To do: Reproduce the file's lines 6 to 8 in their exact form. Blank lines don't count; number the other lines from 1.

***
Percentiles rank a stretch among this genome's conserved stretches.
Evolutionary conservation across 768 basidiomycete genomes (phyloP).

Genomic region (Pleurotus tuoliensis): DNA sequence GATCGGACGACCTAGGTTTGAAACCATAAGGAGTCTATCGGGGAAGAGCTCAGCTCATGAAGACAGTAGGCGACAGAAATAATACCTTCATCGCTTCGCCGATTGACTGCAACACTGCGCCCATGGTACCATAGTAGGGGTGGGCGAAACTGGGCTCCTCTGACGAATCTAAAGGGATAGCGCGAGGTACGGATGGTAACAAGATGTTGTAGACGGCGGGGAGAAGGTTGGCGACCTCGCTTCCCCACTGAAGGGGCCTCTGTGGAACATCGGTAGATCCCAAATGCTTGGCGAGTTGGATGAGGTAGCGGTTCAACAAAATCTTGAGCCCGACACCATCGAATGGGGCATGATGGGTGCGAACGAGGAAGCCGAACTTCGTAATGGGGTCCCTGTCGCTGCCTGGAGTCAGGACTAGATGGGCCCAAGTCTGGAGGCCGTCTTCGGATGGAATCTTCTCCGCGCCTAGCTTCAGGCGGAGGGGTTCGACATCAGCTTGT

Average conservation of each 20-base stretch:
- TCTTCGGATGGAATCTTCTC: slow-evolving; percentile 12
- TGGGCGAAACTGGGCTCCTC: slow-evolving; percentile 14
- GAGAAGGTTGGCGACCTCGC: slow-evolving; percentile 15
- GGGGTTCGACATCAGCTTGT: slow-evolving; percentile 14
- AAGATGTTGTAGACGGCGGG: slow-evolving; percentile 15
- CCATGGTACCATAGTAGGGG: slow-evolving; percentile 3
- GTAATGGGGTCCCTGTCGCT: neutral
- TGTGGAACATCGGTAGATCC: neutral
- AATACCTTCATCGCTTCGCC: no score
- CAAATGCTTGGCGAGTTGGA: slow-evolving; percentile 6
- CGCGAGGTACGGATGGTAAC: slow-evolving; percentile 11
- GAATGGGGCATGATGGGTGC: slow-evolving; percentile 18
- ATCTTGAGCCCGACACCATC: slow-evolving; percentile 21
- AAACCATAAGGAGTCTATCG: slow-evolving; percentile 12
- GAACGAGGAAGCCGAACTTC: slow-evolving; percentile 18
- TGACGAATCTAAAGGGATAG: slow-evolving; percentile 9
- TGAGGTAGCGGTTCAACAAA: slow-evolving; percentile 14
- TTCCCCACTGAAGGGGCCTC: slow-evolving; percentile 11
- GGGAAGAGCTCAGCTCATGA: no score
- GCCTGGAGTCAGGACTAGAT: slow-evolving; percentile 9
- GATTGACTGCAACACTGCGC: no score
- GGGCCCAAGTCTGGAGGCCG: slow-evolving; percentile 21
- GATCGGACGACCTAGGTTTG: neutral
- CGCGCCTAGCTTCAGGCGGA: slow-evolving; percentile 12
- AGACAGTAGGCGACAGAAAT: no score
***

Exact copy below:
- TGGGCGAAACTGGGCTCCTC: slow-evolving; percentile 14
- GAGAAGGTTGGCGACCTCGC: slow-evolving; percentile 15
- GGGGTTCGACATCAGCTTGT: slow-evolving; percentile 14